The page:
Ligation of the two digests of NirB and LOV were completed fusing them to the plasmid pB1C3. Using these new plasmids, we then commenced on transformation of the LyoComp cells. However the transformation efficiency was very low.. After two failed transformations, we decided to create our own chemically competent cells,thus created E.coli NE1U beta cells. We then performed another digestion, as well as ligation, with LOV and NirB. We completed another transformation using E.coli NE1U Beta bacteria with the prepared plasmids. Following the incubation period, we saw growth on all plates cultured,with the exception of the negative control. Thus we can conclude that we extracted the two plasmids using the mini prep kit and successfully transformed those plasmids into the bacteria to show expression.


(This is Dillon's domain.)

3A Assembly

We used the 3A, or 3 antibody, assembly kit in order to transform E.coli with two genes, the LOV gene and the NirB gene. These genes will allow for further work with Schwenella bacteria in the anaerobic microbial fuel cell. We then used the mini-prep components of the kit to purify our plasmid. We verified the plasmid's presence through electrophoresis and further sequence analysis.


What did you achieve over the course of your semester?


What safety precautions did your team take? Did you take a safety training course? Were you supervised at all times in the lab?

We wore gloves and lab coats during each lab experiment in order to maintain sterility Goggles were worn during lab in order to protect our eyes Supervision was a necessity. Either Mr. Trice or Dr. Rozak were always present during all lab experiments.

Human Practices

As renewable energy and alternative energy resources have become more and more important in the world we live in today, answers, not suggestions, must be found. The research we enacted will allow naturally-occurring bacteria in the soil to generate electricity, rather than traditional methods, such as coal. Through the genetic engineering of the bacteria, we will be able to enhance the bacteria's ability to deposit electrons on the electrodes to produce electricity.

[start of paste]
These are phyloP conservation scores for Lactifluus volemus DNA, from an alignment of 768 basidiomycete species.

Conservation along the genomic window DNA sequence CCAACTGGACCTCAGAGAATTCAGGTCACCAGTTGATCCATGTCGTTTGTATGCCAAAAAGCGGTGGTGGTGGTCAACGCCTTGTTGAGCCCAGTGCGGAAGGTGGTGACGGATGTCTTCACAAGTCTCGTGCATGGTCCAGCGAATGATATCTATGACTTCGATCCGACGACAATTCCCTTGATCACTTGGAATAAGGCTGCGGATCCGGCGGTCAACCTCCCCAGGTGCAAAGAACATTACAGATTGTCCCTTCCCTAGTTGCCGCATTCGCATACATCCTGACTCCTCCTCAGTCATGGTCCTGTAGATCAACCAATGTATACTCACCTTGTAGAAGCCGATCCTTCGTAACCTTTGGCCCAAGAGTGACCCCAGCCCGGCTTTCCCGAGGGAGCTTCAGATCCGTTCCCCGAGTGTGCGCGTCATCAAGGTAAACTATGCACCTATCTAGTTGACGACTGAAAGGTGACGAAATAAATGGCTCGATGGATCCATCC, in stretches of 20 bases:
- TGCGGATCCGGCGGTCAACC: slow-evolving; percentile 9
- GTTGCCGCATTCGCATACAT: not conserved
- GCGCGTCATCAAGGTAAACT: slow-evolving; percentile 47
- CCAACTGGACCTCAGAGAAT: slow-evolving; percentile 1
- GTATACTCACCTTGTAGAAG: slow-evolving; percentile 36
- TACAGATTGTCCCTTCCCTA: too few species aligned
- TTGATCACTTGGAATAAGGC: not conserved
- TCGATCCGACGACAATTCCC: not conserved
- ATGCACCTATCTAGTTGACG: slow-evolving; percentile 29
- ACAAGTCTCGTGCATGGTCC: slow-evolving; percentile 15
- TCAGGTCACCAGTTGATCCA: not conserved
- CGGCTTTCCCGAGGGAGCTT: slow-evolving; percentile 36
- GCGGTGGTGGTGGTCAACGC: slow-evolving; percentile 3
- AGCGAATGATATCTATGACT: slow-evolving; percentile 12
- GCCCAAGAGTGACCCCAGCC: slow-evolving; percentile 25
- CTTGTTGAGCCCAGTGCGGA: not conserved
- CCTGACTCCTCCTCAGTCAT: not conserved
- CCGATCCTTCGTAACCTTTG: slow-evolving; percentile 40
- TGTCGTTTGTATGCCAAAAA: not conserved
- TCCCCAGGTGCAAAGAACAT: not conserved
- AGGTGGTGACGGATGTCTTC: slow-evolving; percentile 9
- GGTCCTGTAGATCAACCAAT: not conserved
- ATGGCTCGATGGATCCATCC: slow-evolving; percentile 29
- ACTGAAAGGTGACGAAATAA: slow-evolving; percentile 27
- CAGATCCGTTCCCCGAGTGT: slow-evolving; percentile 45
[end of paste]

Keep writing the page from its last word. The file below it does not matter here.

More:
Renewable Energy

(Kyle: How do fuel cell help produce clean renewable energy?) The renewable energy being produced by the fuel cell is the electricity. With the growing of energy scarcity this produces a clean renewable source of energy with readily available use of nutrients.

Clean Water

The bacteria within microbial fuel cells will eat away at many forms of organic matter found in wastewater, thereby fulfilling the role of a treatment plant, and creating a clean water source.

There are also no waste products produced by microbial fuel cells, as the energy they generate is taken from the electrons of the organic matter they digest, therefore making pollutants such as nitrogen and other toxic byproducts of no concern.

Basic Research

Researchers could use our fluorescent gene to determine the length of time it takes from initial placement of the bacteria in the soil until the time electrical energy is generated. Research could be done to amplify the gene and cause the bacteria to generate more energy in a more timely time frame.

Researchers could also use the gene to determine the optimal bacterial concentration that needs to be implemented in order to maximize energy output.

With the glowing gene, researchers could also look at optimal soil types i.e. what nutrients are in the soil, the moisture amount, the soil analysis, etc. Certain soils may generate more electricity or more nutrients may need to be added to soil in order to maximize performance. Farmers may also be able to look at what crops produce certain nutrients and then plan from there as to how to generate electricity.

The gene could also be examined in order to increase electrical output on a larger scale and thus increasing fuel cell performance.


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New England Biolabs provided our team with many of the enzymes and reagents we needed to for this project. The Battelle National Biodefense Institute helped cover our iGEM registration costs. Ars Biotechnica is a nonprofit profit organization established by our mentors to help Frederick and other high schools build and maintain synthetic biology labs.